Being able to pick up and quickly and softly lay down is money! And being able to change the direction of your cast is double money! Belgium casts, opposite hand casts, off shoulder casts and spey casts are in my tool box.  Especially on windy days. We focus our teaching around these casts. Learn these casts and deliver your fly COD!


poetry in motion


I love watching Andy Mills cast to bonefish.

Number 1:  He is totally focused on the fish. His eyes never wander or lose sight of the fish.

Number 2: He instinctively knows the distance of his cast and is unconscious of his casting stroke and loops.

Number 3: His shoulders and body are square to the target. His body is quiet – not twisting and turning to watch the back cast.

Number 4:  When he stops the rod the tip is in alignment with the target, like throwing a dart.

How can you cast like this? Practice! And practice the right way. This is what we do at the Fly Zone.


casting in stardust


I love listening to Nat King Cole sing “Stardust Melody”. Smooth and with perfect timing. He doesn’t force the lyrics, they just flow like a spring creek. I especially like the words “Love’s refrain” at the end of the song.

Here are some “Stardust Melody” pointers for you fly casters, especially you salty ones:

1. The casting stroke must be Smooth with beautifully timed stops on the back and forward casts.

2. Refrain from overpowering your cast. Reduce your power by 50% but remember to stop and I mean stop the rod.

3. Refrain from rushing the cast. Let your backcast unroll before you start the forward stroke. If you don’t you will creep forward, reduce your stroke length and tail your loop.

3. Relax your hand in between the back and forward cast and only grip firmly at the stops.

4. Sit down, pour yourself a nice glass of wine and listen to Nat sing “Stardust Melody”. This will be your new casting mantra – Smooth, Less Force, Smooth, Less Force just like Nat’s singing.

casting a tight loop…


Simply put, where the rod tip stops at the end of the back cast and forward cast will determine the size of the casting stroke. Generally, if the rod tip stays on a straight line during the cast and stops just below the fly line, the result will be a tight loop. Same for the back cast. If the rod tip tracks a convex or bicycle wheel shape the loops will be wide. Think of your rod tip as an anchor point for the fly line – where the rod tip stops will determine the shape of your casting loop.   –Jim Solomon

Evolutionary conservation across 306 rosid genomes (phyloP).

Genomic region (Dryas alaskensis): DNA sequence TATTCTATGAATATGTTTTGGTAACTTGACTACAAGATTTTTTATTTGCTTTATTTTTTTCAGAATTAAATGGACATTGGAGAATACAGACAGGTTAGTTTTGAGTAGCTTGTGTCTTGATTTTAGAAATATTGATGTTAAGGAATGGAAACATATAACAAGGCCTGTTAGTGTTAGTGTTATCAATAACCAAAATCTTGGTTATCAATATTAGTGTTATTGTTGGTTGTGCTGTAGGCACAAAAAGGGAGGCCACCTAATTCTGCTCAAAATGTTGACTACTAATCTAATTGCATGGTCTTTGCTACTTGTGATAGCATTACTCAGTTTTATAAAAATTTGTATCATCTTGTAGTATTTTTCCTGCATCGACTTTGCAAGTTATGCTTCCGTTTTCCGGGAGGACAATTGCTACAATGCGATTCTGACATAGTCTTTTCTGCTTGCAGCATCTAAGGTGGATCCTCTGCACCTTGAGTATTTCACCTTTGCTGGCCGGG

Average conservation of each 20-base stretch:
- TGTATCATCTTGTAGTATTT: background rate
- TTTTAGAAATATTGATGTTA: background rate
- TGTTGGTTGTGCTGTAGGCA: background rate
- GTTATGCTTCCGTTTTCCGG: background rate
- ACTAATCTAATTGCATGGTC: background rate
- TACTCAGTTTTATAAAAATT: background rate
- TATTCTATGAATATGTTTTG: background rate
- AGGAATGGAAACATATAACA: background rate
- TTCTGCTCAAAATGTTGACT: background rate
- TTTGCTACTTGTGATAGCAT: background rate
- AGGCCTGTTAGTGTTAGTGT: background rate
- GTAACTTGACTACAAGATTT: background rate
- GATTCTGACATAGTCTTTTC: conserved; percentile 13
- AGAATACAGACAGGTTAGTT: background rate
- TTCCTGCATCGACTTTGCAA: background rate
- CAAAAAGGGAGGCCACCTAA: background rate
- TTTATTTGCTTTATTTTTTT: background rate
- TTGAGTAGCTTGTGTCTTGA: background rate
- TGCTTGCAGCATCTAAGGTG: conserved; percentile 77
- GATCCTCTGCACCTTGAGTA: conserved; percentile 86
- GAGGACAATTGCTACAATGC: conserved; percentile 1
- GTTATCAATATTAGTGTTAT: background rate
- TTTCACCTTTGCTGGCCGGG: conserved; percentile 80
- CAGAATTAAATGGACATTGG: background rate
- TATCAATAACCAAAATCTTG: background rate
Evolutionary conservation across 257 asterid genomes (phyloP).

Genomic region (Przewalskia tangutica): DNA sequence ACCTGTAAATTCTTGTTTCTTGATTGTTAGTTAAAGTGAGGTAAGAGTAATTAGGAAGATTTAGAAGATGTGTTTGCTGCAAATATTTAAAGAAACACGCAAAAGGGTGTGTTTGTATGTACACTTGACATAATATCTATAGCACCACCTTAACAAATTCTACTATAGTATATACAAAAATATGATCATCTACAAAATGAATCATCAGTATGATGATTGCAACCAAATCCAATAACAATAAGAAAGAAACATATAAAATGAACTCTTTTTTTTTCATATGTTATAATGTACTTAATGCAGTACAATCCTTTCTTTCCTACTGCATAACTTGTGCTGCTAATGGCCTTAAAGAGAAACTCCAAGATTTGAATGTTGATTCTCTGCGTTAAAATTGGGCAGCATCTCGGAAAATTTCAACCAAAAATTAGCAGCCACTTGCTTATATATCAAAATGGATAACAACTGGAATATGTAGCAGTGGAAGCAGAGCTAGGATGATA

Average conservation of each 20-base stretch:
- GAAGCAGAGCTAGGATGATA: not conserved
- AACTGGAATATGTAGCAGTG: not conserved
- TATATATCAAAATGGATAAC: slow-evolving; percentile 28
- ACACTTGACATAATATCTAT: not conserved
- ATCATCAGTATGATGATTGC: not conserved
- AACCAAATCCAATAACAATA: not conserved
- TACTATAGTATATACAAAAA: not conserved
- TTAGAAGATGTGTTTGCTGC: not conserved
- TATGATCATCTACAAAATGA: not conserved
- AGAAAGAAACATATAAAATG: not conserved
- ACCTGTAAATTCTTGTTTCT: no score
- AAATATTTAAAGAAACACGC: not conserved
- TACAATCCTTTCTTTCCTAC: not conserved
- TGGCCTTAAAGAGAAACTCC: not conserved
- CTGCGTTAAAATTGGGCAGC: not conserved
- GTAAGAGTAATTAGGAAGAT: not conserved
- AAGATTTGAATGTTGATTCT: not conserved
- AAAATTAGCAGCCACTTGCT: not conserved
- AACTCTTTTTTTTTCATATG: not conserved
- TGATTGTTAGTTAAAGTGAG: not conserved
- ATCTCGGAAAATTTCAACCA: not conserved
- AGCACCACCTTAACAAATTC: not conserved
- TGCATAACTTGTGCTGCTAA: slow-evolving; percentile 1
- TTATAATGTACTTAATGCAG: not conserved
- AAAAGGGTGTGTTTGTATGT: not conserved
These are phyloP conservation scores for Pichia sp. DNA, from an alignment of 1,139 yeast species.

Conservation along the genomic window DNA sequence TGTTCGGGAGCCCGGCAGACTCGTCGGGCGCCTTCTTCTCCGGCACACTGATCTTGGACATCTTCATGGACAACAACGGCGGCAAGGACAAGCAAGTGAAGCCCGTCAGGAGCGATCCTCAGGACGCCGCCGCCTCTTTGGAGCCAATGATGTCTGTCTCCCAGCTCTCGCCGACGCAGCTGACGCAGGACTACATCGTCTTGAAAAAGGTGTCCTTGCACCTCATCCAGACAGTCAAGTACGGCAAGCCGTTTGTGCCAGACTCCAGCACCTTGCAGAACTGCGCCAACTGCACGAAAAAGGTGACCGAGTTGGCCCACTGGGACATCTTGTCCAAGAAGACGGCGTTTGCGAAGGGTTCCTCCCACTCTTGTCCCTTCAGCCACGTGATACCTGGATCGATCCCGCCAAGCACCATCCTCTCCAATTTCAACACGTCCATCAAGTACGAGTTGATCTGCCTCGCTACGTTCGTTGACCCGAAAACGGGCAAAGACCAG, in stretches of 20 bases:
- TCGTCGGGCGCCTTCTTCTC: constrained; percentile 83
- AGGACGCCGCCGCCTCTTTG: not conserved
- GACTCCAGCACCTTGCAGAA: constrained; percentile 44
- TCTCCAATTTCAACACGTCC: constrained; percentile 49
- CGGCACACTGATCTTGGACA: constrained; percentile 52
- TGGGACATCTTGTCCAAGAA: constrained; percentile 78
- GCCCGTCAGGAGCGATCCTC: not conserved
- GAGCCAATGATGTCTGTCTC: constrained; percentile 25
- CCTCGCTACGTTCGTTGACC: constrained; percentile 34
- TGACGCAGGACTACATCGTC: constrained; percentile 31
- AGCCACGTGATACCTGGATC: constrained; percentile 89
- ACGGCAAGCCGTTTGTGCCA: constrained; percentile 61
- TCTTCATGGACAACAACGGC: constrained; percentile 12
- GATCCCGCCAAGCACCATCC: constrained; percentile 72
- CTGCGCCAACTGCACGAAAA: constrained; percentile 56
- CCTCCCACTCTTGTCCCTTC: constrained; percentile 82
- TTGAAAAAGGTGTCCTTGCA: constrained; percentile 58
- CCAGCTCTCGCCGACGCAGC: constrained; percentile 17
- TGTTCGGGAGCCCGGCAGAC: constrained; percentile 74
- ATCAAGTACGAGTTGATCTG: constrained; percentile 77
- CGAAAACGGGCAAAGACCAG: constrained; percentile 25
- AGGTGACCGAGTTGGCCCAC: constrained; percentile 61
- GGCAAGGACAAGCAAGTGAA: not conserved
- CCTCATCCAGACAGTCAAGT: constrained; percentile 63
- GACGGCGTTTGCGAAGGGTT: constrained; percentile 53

have a sage rod you want to identify?

If you need a general guide to identifying your older Sage rod that a look at this list…

Year Model Description

GFL Stood for Graphite Fly Rod. Used alone and in conjunction with other model names for years. Not really considered a model name.

RP Reserve Power for long Casts Graphite II

LL Traditional Action 2-5 Weight (LL=Light line) Graphite II

MA Medium Action Entry level unsanded grey rod with simple hardware

RPL or Graphite III RPL Reserve Performance Light

LL Graphite III LL

RPLX Saltwater 8-12 Weight

DS Discovery Series – Moderate Action Replaced the RP

TH? Double Handed ?

SP Generation IV Graphite with Durascrim

SP+ Generation IV Graphite with Durascrim

RPL+ Faster than the RPL. Would be considered moderately fast by todays standards

VPS Replacement for the RPL Back to Gen III

VPSL Replacement for the LL Gen III with lesser components

SPL “Best of show” new rods*Gen III

RPLxi Revised and improved saltwater*Gen III

DS2 Lower Price point Graphite II or Graphite III Not even close to sure about the year

XP Lighter narrower tapered Fast Action Gen IIIe

SLT Medium Fast Action Gen IIIe

TCR Ultra fast action for experianced Casters

LE Entry Price Point Rod

Xi2 New Saltwater rod was first with new generation 5 (G5) Technology

TXL Near weightless for light lines G5

Fli Entry Level Fast Action taper with maximum power transfer G5

Launch Entry Level smoth progressive power curve and very high strength to weight ratio*G5

VT2 Mid price point upgrade to long running VPS

Z-Axis Ultimate Fast Action Rod coupled with trmendous feel (2 piece, 4 piece,
Spey and Switch

BASS Finally released after years of development and even showed up on magazine covers with Snook, Baby Tarpon and Pike

ZXL Medum action Cousin to the Z-Axis in weights 3-6

TCX Replacement for TCR but fitting a wider range of castins styles (kryptonite green)

Current ONE Flagship “all-around” rod Fast Action

Current VXP Ultra high speed line and slender shaft begginer to experianced

Current Flight Great features and a great price

Current Vantage Medium Fast value rod

Current TXL-F Light Line Ultra lightweight

Current ZXL Easy and Relaxed like the classic action rods

Current Xi3 Salt Water Replacement for Xi2

Current 99 Nymph angler 9’9″ with unique taper to make open loops

Current BASS II Upgrraded for faster line speeds for big flies still good for Bass, Snook, or Tarpon, Pike and Musky

Current ESN Designed for european lirect line nymphing with multiple flies